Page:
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Controlling transient gas flow in real-world pipeline intersection areas

Hennings, Felix; Anderson, Lovis; Hoppmann-Baum, Kai; Turner, Mark; Koch, Thorsten

Compressor stations are the heart of every high-pressure gas transport network. Located at intersection areas of the network, they are contained in huge complex plants, where they are in combination with valves and regulators responsible for routing and pushing the gas through the network. Due to their complexity and lack of data compressor stations are usually dealt with in the scientific literature in a highly simplified and idealized manner. As part of an ongoing project with one of Germany’s largest transmission system operators to develop a decision support system for their dispatching center, we investigated how to automatize the control of compressor stations. Each station has to be in a particular configuration, leading in combination with the other nearby elements to a discrete set of up to 2000 possible feasible operation modes in the intersection area. Since the desired performance of the station changes over time, the configuration of the station has to adapt. Our goal is to minimize the necessary changes in the overall operation modes and related elements over time while fulfilling a preset performance envelope or demand scenario. This article describes the chosen model and the implemented mixed-integer programming based algorithms to tackle this challenge. By presenting extensive computational results on real-world data, we demonstrate the performance of our approach.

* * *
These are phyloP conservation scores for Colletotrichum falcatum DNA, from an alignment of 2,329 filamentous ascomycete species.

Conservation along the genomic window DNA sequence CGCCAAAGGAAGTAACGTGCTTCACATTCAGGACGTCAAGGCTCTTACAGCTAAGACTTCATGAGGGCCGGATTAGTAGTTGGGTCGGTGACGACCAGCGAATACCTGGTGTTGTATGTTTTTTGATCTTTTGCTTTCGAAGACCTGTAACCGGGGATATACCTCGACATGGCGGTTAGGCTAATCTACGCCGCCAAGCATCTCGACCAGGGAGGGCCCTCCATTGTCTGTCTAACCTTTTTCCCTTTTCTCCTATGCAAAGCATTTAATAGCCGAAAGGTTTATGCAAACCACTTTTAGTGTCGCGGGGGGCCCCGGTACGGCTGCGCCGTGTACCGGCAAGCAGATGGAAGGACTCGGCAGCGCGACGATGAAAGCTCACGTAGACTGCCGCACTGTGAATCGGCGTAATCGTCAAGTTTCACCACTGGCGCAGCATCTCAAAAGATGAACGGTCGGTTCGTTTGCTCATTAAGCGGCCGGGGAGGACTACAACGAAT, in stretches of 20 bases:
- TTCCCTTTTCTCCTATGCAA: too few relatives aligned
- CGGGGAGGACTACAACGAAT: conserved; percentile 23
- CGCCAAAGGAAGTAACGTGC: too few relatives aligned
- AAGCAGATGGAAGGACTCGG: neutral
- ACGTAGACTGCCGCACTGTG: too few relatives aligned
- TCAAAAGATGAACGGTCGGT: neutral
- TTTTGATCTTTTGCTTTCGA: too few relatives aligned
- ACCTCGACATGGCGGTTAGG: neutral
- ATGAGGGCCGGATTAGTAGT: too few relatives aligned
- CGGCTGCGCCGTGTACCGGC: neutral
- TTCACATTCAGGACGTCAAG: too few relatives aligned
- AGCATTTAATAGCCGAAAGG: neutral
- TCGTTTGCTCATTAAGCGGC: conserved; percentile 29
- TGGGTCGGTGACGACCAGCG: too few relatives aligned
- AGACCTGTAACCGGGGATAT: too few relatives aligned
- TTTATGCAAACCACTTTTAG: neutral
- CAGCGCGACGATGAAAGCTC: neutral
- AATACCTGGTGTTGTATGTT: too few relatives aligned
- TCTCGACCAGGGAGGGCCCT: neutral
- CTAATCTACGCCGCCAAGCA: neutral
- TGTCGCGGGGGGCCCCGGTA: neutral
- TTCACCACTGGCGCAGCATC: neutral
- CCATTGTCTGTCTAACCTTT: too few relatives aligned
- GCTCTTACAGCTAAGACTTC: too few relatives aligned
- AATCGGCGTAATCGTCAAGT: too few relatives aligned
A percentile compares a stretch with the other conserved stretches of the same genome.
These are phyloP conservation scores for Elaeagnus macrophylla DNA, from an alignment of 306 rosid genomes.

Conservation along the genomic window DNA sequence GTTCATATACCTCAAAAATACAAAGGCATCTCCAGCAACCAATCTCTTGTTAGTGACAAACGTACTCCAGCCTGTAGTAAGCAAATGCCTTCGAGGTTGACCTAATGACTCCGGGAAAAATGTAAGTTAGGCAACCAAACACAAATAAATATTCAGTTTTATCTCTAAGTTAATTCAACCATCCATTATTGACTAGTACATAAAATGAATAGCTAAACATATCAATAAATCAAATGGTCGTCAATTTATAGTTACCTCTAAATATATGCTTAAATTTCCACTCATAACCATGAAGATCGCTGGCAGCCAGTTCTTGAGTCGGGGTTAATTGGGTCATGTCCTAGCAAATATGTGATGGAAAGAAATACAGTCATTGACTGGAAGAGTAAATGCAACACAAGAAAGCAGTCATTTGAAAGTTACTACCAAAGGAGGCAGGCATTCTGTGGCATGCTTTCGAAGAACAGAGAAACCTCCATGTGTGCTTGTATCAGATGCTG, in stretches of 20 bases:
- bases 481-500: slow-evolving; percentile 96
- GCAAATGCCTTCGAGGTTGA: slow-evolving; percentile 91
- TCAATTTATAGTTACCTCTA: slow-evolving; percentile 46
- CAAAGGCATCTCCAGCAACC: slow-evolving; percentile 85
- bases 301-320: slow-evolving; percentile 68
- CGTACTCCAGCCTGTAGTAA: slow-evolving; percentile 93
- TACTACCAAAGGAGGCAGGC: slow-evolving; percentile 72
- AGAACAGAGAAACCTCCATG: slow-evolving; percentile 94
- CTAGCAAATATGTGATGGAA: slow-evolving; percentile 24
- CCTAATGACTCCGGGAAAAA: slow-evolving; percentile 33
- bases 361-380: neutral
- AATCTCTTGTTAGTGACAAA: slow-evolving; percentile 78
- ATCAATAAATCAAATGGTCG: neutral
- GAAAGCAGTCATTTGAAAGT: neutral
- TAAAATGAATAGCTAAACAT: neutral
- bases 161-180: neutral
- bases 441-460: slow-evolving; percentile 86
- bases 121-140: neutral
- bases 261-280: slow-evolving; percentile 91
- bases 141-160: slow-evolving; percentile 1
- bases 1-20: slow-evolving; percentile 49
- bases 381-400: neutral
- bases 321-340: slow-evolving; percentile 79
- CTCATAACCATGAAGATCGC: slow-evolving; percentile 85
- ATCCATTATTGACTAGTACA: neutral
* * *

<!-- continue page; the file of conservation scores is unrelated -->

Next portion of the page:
Published in: Optimization and Engineering, 10.1007/s11081-020-09559-y, SpringerNature